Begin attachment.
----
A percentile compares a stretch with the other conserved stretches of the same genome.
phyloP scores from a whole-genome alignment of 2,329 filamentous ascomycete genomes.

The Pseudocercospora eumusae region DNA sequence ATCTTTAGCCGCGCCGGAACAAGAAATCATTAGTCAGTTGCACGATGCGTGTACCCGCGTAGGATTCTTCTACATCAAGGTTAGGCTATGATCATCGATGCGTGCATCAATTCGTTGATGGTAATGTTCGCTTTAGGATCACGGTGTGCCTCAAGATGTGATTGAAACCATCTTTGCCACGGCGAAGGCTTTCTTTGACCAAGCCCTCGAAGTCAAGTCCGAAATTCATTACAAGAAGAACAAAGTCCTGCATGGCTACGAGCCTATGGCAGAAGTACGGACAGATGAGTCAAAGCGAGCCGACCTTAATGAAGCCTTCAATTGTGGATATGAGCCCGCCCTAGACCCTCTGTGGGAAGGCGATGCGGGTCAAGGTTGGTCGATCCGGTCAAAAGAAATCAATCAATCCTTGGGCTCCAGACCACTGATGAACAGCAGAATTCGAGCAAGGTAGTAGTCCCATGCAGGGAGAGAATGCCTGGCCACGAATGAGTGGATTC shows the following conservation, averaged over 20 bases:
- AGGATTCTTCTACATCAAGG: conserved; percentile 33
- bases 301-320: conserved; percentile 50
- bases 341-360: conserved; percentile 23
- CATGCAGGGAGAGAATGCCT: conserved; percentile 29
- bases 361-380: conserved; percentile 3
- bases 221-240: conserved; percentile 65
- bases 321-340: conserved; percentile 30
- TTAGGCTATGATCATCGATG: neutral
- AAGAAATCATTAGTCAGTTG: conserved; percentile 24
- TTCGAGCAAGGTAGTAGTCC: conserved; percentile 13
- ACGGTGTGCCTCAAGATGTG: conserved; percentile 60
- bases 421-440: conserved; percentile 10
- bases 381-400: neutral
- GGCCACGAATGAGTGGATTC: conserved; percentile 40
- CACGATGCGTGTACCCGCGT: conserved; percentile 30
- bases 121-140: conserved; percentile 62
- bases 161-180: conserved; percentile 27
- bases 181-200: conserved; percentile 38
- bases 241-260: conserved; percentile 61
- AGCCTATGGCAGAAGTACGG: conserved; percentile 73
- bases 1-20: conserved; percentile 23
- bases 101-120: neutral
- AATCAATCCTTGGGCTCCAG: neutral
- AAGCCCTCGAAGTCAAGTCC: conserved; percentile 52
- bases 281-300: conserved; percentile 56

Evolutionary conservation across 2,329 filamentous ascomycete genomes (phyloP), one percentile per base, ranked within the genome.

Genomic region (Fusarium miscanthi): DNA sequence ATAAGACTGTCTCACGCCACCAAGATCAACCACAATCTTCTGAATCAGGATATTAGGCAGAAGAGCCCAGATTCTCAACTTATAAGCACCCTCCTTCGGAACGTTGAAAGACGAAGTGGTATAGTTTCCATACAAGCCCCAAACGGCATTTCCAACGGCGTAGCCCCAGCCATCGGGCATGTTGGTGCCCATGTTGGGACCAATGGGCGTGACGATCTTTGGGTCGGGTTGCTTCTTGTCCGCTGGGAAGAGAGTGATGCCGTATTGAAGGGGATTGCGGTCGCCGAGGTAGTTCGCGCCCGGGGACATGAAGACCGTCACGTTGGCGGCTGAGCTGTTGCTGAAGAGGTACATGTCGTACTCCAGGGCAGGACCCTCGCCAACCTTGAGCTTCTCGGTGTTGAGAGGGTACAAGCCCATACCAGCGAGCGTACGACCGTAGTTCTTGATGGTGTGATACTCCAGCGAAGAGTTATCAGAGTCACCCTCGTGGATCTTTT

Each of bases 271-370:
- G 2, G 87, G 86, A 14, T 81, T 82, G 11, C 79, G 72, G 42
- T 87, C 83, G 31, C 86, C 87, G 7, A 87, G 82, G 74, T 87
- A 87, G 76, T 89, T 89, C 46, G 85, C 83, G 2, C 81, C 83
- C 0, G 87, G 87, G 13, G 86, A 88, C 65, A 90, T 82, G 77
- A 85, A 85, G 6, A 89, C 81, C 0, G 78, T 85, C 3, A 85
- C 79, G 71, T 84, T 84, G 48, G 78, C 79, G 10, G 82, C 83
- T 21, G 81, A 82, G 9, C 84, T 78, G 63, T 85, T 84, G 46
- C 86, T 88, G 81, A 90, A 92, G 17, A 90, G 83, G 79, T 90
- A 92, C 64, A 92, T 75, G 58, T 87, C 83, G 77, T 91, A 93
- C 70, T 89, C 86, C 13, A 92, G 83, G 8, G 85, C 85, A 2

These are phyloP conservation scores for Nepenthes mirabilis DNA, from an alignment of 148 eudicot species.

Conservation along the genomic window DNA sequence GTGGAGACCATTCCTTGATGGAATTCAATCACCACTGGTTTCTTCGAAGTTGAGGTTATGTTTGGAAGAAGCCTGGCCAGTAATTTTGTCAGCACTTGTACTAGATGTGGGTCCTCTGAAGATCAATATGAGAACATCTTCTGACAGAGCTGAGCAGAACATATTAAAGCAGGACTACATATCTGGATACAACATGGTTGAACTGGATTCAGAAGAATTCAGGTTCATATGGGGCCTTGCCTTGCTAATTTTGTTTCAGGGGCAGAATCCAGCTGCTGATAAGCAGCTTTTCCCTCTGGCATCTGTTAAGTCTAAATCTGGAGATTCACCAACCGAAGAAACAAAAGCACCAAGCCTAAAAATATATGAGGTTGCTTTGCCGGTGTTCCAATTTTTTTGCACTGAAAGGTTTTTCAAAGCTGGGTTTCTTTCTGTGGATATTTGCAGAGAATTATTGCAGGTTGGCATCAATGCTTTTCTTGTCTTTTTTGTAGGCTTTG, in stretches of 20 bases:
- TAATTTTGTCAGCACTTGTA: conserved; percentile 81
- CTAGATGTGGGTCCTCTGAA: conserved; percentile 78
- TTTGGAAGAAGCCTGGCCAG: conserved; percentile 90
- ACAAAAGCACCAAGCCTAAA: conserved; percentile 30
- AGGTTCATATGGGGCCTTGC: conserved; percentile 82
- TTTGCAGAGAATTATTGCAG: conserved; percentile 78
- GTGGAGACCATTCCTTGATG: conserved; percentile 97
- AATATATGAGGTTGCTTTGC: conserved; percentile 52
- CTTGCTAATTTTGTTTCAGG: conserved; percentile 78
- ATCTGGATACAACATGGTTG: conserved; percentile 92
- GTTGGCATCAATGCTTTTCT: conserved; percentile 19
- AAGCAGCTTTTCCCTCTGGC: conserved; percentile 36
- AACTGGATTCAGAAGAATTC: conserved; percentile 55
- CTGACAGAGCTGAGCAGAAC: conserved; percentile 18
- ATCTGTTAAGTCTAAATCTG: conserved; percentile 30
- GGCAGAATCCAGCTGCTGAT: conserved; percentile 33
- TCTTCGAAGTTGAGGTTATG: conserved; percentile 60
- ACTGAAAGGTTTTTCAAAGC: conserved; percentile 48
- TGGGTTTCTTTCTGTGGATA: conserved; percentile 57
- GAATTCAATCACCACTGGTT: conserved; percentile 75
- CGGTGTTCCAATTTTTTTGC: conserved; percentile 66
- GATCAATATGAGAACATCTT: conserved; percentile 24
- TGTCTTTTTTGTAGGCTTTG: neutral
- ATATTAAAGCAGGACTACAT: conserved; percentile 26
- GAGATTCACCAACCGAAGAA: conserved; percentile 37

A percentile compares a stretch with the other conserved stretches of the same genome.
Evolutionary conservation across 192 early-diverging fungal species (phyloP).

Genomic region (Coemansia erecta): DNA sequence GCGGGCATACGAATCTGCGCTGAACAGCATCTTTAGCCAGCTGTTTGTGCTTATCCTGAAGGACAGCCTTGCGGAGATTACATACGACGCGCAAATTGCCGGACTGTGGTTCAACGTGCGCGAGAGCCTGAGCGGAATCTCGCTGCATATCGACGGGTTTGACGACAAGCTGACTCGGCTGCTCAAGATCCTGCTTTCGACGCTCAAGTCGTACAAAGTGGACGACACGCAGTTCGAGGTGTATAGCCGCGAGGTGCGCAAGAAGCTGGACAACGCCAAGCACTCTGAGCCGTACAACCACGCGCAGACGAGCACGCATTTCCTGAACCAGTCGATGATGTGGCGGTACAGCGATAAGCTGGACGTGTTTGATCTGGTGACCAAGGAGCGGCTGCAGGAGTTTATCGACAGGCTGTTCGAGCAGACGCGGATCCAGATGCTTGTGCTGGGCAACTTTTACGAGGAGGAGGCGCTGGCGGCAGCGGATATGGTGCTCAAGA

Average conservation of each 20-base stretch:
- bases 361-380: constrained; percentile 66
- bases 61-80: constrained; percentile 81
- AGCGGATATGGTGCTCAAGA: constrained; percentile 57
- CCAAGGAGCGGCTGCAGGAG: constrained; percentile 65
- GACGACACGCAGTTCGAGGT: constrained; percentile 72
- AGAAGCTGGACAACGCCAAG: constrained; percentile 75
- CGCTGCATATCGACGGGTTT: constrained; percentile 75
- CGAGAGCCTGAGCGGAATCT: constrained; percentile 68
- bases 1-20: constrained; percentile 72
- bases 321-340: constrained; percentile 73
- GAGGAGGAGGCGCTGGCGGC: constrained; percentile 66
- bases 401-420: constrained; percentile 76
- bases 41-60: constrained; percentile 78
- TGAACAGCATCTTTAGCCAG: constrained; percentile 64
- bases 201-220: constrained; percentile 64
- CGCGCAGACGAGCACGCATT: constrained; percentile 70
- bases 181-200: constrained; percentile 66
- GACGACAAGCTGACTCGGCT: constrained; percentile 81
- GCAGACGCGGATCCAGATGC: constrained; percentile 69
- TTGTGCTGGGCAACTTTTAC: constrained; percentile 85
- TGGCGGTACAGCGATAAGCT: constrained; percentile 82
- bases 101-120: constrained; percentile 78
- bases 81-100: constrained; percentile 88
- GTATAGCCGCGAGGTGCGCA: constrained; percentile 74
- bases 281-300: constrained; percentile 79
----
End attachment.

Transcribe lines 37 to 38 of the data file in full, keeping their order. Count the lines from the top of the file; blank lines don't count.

- C 79, G 71, T 84, T 84, G 48, G 78, C 79, G 10, G 82, C 83
- T 21, G 81, A 82, G 9, C 84, T 78, G 63, T 85, T 84, G 46